Tuesday, August 2, 2016

Van Gogh

(Maurice Pialat, France, 1991)

Pialat's interest in Van Gogh is neither academic nor practical; despite Pialat's own history as a painter, and his reverence for the medium, which he favored above all, even cinema, his considerations of painting itself are mostly absent from Van Gogh.  The work is not the point; Van Gogh could be a musician and the movie wouldn't be terribly different.  Van Gogh the dreamer, whose notion of beauty as a worldly miracle, and of the kind of society that might better appreciate its creation, doesn't make an appearance.  Neither does Van Gogh the lonely, spiritual pilgrim, who would with childlike naivete seek Gaugin's partnership in an arcadian painter's colony.  Pialat at times seems almost perversely self-restrained, denying his own affections in order to purge the film of sentimentality or grandiosity.  What is left is a steely, hardened look at a long-suffering man as he stumbles bitterly towards a bleak, self-inflicted end.

And yet, for all of that, the film is undeniably, irrepressibly gorgeous, and contains moments of pure joy.  Pialat shoots with a painter's eye - it has to be admitted, however cliched it might sound - and his natural feeling for emotions is breathtaking.  Still, there is a risk in the way Pialat presents his hero.  In the film, Van Gogh has the aura of a Christ about him - an enormous amount of the film's gravity is generated by Lutronc, whose weary, ironic mein speaks volumes with a single glance - and that's part of the trouble.  Lutronc and Pialat's Van Gogh is perhaps too inscrutable, too tempestuous, and yet too assured in his march to oblivion.   His suffering most often takes the form of anger, and by the end we are made to understand that while his faith in his own greatness is complete (he bitterly rebukes his brother for selling paintings by everyone but "the greatest of our time," meaning himself), it's the world's and his brother's indifference that drives him to suicide.  His fits, he also reveals, were dissimulations; he isn't truly mad but rather driven to desperate measures by neglect. (It's possible that this is a lie designed to upset Théo; in any case, its ambiguity suggests at least a canny, manipulative person, driven as much by jealousy as by mental instability.  The point here isn't to demand a more virtuous Van Gogh, but that the vision offered in the film has a strangely narrow attitude towards suffering, which can at times seem to mirror Pialat's own legendary irascibility.) His slightly stooped posture isn't due to an external burden but to an intense, dark, inwardly-focused energy, as if some essential part of him thrives off of the idiocy of the world, and revels in denying it the full glory of his genius.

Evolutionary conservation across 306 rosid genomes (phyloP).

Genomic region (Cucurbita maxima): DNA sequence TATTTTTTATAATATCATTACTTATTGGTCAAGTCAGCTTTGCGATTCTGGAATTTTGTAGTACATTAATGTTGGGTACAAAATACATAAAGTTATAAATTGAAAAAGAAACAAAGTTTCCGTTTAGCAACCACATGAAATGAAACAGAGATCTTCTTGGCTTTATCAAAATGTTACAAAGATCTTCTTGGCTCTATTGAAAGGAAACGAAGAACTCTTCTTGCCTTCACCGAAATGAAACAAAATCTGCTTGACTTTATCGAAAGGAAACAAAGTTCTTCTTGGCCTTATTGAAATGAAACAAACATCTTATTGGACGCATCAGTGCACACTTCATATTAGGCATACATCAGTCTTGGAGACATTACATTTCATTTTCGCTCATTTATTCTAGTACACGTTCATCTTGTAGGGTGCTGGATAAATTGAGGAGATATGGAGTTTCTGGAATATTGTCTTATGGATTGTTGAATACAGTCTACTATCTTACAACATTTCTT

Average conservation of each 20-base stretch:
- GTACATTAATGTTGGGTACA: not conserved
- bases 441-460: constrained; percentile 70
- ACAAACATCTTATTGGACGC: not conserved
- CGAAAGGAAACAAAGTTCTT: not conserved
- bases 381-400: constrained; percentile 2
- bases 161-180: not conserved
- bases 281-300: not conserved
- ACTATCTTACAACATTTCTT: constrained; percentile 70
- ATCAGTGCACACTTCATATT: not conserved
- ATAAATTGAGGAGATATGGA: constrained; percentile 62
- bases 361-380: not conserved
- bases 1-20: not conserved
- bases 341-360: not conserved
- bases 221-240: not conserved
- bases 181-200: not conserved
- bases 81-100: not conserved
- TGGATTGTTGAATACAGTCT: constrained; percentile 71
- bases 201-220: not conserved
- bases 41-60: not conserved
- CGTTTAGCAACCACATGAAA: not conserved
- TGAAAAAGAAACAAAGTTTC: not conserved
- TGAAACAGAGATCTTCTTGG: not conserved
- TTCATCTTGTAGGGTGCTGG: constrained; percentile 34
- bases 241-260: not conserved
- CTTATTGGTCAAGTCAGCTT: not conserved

Pialat's Van Gogh seems to carry the secret of his own future success, and his dyspepsia, selfishness, and sorrow at neglect can therefore have the appearance of resentment, and his recurrent hauteur the just desserts of an unheralded hero.  But Pialat is too good a storyteller to leave it at that, and so he gives us glimpses of other versions of Van Gogh: the playful Vincent, the tender Vincent, even the loyal Vincent, who is willing to sacrifice anything, it would seem, for his beloved family.  He is thus an exquisitely conflicted person, hurt and bitter, noble and kind.  Pialat's own bleak view of the human scene would be unbearable if he didn't also show us the bright side, the moments of potential goodness.  He is at his weakest when he insists upon churlish outbursts of familial recrimination; at his strongest, I think, when he looks with sudden, unearned sympathy on the limitations of enormously willful, difficult people.  Pialat adores contrariness and spite as perhaps only a Frenchman could, but his ruefulness at his own shortcomings, personally and aesthetically, lend his films a human vitality that is one of the richest treasures of cinema.